“Thoracic Bridging” for the squash player

One of the topics we’ll be looking at more within our articles and videos over the coming months here on Squashskills, is Mobility.

For a lot of people, a lack of mobility in and around certain joints really limits their ability to move freely around the squash court. For people that work in deskbound jobs in particular, sitting at a desk hunched over a keyboard all day can also cause a number of additional issues that lead to pain and dysfunction.

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Peter on yoga & squash

I tend to have a short attention span when it comes to my physical conditioning – focusing day-to-day and/or week-by-week with my preparation and recovery. I was not always this way; when I was a professional my regime was long-term, unwavering, and there was always plenty of time allocated to training.

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Winning ugly

We try and feature sport psychology and mental training tips here at SquashSkills whenever we can, and the challenge is always to make the content and information as practical and easy to implement as possible. There is a lot of interesting theory surrounding the whole field of sports psychology, but the average squash player is usually (quite understandably) more concerned with what they can do to actually improve and impact their game in the shortest timeframe and with the minimum fuss possible.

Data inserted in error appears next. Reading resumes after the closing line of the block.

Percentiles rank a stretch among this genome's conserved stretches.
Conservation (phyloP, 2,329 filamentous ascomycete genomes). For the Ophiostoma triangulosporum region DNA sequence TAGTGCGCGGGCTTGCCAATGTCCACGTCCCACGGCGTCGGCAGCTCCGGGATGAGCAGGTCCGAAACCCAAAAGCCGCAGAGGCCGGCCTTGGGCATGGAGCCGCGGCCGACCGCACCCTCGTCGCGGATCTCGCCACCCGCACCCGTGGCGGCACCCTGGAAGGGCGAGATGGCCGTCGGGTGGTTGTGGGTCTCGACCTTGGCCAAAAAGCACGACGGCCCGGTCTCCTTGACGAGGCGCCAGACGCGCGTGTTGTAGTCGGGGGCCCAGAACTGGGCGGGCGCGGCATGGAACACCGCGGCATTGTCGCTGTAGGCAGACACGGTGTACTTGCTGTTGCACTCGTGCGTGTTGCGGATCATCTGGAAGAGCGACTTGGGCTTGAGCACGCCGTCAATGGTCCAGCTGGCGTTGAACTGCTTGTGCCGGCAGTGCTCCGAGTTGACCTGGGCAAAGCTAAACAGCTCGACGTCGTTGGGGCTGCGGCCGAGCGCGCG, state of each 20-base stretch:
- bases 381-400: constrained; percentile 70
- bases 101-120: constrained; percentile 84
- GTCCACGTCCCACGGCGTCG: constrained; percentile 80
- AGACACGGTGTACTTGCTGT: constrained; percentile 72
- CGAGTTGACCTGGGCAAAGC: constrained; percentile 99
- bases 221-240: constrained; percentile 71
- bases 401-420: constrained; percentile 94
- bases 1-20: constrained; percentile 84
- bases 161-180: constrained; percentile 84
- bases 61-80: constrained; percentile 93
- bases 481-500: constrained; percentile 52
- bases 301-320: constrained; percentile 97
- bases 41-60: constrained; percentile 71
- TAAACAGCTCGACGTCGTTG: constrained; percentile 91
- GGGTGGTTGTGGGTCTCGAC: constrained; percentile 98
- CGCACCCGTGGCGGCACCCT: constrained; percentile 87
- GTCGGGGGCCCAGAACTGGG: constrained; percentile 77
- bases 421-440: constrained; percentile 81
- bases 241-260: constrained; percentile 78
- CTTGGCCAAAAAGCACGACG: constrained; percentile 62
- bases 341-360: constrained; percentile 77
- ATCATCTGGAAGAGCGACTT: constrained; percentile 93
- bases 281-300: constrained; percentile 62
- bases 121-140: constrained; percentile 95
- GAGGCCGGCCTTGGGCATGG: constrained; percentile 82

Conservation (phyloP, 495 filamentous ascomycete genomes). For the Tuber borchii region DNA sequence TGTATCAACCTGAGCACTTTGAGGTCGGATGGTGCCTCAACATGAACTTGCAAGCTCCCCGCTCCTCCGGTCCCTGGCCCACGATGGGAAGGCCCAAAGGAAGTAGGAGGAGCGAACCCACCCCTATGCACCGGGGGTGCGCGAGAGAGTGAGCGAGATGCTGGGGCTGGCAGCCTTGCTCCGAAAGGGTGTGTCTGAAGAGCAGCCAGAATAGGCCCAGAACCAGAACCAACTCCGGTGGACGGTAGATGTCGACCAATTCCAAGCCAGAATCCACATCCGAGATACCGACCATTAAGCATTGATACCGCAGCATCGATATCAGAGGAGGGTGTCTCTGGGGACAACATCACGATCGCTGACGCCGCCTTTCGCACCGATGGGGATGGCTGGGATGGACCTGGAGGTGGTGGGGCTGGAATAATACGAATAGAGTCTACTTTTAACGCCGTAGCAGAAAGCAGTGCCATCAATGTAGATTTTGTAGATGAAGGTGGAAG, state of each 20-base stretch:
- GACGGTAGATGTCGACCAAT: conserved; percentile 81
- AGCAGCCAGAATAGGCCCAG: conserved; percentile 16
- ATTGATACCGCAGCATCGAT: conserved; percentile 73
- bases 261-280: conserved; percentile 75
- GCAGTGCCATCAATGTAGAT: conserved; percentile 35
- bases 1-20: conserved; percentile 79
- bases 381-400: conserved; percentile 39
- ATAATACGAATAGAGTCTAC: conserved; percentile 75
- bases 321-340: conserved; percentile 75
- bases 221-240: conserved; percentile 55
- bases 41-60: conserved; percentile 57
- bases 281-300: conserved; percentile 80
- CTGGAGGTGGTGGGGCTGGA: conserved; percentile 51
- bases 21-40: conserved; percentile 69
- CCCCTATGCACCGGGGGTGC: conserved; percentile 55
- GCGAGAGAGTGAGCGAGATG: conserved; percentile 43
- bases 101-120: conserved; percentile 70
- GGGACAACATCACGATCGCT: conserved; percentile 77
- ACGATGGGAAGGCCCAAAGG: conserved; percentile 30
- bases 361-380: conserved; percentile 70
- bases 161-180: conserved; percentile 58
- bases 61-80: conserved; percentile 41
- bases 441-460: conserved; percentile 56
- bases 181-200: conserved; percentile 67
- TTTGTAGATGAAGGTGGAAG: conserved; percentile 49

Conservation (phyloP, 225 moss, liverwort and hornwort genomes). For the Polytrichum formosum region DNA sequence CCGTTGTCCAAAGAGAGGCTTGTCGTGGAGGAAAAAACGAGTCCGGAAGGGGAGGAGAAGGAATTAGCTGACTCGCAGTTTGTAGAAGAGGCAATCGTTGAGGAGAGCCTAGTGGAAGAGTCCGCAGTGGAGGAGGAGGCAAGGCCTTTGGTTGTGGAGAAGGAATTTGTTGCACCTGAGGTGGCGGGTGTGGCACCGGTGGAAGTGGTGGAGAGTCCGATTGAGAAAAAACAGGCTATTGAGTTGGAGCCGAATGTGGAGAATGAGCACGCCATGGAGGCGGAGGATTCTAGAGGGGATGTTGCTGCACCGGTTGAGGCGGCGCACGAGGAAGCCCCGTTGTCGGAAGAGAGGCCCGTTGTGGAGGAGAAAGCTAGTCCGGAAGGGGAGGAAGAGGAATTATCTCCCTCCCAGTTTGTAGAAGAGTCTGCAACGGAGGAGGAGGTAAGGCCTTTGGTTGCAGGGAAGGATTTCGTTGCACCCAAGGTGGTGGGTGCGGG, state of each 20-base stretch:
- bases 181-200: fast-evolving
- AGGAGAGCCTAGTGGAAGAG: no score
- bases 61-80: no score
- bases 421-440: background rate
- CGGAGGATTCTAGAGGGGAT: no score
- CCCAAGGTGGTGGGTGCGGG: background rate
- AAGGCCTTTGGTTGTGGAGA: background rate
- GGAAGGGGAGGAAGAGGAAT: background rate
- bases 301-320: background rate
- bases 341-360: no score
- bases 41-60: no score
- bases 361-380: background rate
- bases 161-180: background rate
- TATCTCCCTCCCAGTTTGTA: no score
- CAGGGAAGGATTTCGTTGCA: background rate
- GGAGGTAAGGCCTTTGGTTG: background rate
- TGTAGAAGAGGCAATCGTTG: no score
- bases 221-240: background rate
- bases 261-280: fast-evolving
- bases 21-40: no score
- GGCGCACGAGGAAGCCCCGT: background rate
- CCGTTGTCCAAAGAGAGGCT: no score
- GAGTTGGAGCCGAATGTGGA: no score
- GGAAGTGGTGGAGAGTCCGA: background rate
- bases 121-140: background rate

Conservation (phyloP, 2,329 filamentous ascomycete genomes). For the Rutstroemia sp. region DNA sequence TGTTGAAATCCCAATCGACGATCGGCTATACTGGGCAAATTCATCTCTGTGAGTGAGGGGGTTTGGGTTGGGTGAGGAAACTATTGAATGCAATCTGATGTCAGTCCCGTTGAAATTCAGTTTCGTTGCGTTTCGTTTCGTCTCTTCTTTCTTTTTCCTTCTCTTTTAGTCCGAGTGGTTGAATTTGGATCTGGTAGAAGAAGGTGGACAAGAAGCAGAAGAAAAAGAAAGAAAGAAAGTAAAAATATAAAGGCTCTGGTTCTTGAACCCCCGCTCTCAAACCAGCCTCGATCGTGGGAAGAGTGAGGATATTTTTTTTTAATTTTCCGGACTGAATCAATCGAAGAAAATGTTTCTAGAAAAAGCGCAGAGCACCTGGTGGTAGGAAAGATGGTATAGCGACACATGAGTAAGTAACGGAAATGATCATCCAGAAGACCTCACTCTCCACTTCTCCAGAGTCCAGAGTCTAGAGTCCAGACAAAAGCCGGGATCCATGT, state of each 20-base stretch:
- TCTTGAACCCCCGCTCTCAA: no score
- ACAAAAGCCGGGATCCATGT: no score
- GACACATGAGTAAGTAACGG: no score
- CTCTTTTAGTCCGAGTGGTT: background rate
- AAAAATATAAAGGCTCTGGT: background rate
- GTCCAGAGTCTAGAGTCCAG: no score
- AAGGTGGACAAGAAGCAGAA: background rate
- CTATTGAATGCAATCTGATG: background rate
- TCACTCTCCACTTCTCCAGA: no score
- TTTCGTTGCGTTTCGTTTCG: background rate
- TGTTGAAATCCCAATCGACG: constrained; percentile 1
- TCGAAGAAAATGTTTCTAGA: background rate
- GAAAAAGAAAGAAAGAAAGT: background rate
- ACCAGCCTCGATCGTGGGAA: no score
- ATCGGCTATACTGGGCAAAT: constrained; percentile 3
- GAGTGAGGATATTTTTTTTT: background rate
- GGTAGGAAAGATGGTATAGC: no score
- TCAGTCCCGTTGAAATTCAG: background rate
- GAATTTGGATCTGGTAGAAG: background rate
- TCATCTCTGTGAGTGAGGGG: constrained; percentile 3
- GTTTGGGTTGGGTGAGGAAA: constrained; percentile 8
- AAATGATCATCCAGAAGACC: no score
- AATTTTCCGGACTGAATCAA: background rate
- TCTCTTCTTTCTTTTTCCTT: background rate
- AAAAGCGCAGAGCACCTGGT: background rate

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Spinning for squash

There are dozens of different exercise classes available to the average gym goer nowadays, with a variety of different durations, intensities, and pieces of equipment used. How useful are they for the squash player though?

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Combating the common cold

For those of us in the northern hemisphere the dropping temperatures and shorter days marks the incoming heart of Winter, and for those so predisposed it’s unfortunately also the peak of what is often termed as ‘cold season’.

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Progressive practicing

When I was a professional, and especially at the beginning/middle of my career, my morning weekday sessions would always follow a simple progression. As the focus later in my career was more specifically on my technique and learning to play in a different style my sessions were sometimes just a random collection of routines and conditioned games that fit with what I wanted to practice.

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Fitness Tip of the Week: Sore Muscles?